Kanhaiya and Left politics in Maharashtra
It is true that Kanhaiya is a good orator and has become popular to some extent, especially following the curiosity about him owing to the extreme ways adopted by some outfits to oppose himmumbai Updated: Apr 26, 2016 01:32 IST
Left outfits in the state are upbeat over the response two public meetings of Jawaharlal Nehru University (JNU) student leader Kanhaiya Kumar got in Mumbai and Pune. Some in the Left camps are even thinking about using Kanhaiya’s popularity to attract the young and the restless, which they think can help their parties regain some of their lost political space.
It is true that Kanhaiya is a good orator and has become popular to some extent, especially following the curiosity about him owing to the extreme ways adopted by some outfits to oppose him. Thanks to the live coverage of the drama surrounding his arrest and the unruly lawyers thrashing him in a Delhi court, he has become a known name across India. He is also aiming to start a nationwide movement to highlight the issues that were raised following the suicide of Hyderabad University student Rohith Vemula. At this juncture, nobody knows whether he will became a nationally popular leader or slowly fade into oblivion. Still it is too early to think that he can help the Left parties win over a large number of youths in Maharashtra.
The state once had strong Left movement with Mumbai being a major centre of influence. Most influential trade unions were run by the Left outfits and enjoyed support among a large section of the population. Till the 1980s, the Left and the Socialists (who had left of the centre political ideology) were a significant political force in Maharashtra. Prominent Left parties were Communist Party of India (CPI), CPI (M) and Peasants and Workers Party (PWP).
Things started changing first with the Ram temple agitation that attracted large sections of the population and later opening up of Indian economy in 1990-91. In a city like Mumbai, the Left politics started losing relevance and influence as the city’s economy started shifting from secondary (industrial) based to a service (tertiary) sector-based one. Consumerism did not remain a bad word – in fact, it became a part of our lives. The class-war was no more an attractive topic not just for middle classes and youth but also the working classes.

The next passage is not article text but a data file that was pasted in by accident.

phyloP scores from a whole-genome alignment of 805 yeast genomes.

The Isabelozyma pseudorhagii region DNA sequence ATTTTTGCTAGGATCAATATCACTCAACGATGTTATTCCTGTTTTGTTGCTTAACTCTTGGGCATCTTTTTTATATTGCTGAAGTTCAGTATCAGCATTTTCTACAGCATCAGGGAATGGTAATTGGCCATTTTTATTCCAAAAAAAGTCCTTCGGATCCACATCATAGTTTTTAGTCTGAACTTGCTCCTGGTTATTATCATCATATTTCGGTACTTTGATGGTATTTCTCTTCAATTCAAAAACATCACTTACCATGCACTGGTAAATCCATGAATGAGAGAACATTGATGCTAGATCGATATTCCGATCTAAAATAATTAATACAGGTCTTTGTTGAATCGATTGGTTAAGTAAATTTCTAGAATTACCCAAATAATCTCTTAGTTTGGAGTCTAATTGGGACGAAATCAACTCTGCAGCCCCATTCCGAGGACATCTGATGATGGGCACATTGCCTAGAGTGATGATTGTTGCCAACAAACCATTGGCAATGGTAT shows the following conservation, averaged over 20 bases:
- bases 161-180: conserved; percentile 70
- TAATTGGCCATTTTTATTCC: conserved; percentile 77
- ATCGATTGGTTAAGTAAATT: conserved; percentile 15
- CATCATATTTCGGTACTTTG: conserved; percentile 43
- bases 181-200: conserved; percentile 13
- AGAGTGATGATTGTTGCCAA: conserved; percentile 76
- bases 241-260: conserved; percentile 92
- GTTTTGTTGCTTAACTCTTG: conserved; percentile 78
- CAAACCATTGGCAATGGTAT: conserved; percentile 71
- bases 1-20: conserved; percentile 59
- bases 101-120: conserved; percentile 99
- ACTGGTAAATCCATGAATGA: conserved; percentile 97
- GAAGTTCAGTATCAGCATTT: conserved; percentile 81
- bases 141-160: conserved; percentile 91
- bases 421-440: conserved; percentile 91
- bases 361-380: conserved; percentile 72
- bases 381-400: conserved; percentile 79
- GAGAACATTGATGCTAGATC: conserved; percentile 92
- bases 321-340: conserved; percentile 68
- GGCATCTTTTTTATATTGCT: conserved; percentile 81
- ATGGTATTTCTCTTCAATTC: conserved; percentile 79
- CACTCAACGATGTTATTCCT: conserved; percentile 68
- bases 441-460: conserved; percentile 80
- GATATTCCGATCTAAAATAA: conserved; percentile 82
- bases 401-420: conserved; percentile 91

While the trade unions lost their influence in the post-liberalisation era, on the political front too the Left parties lost space to other parties. The Shiv Sena and BJP took the opposition space and won power when people wanted to oust the ruling Congress. During this time, the Left parties did little to remain relevant.
They also had a dearth of young leaders who could attract the youth. In fact, no serious attempts were made to promote young leadership. As such, it is no wonder that the influence of the Left parties has now remained limited to a handful of pockets in Maharashtra such as Raigad district, Jawhar in Palghar district well as in north Maharashtra and Solapur.
The only prominent Left stronghold is in Raigad district, where the PWP holds fort. It has three legislators and retained power in the zilla parishad (district council) and a few local bodies. In these cases too, the Left influence remains either owing to a strong local leader such as its MLA Ganpatrao Deshmukh in Solapur or the presence of its trade unions. The PWP is controlled by the Patil family led by legislator Jayant Patil and has been periodically working out local political equations, including alliance with the Shiv Sena, to retain its upper hand in Raigad politics. None of the Left outfits have a leader who has statewide appeal. In this background, will someone like Kanhaiya help the Left to get young followers? Difficult as it seems now. Even if one considers that Kanhaiya manages to create an atmosphere like what Anna Hazare did during the UPA’s tenure at the Centre, the beneficiaries could be the Congress-NCP and not the Left.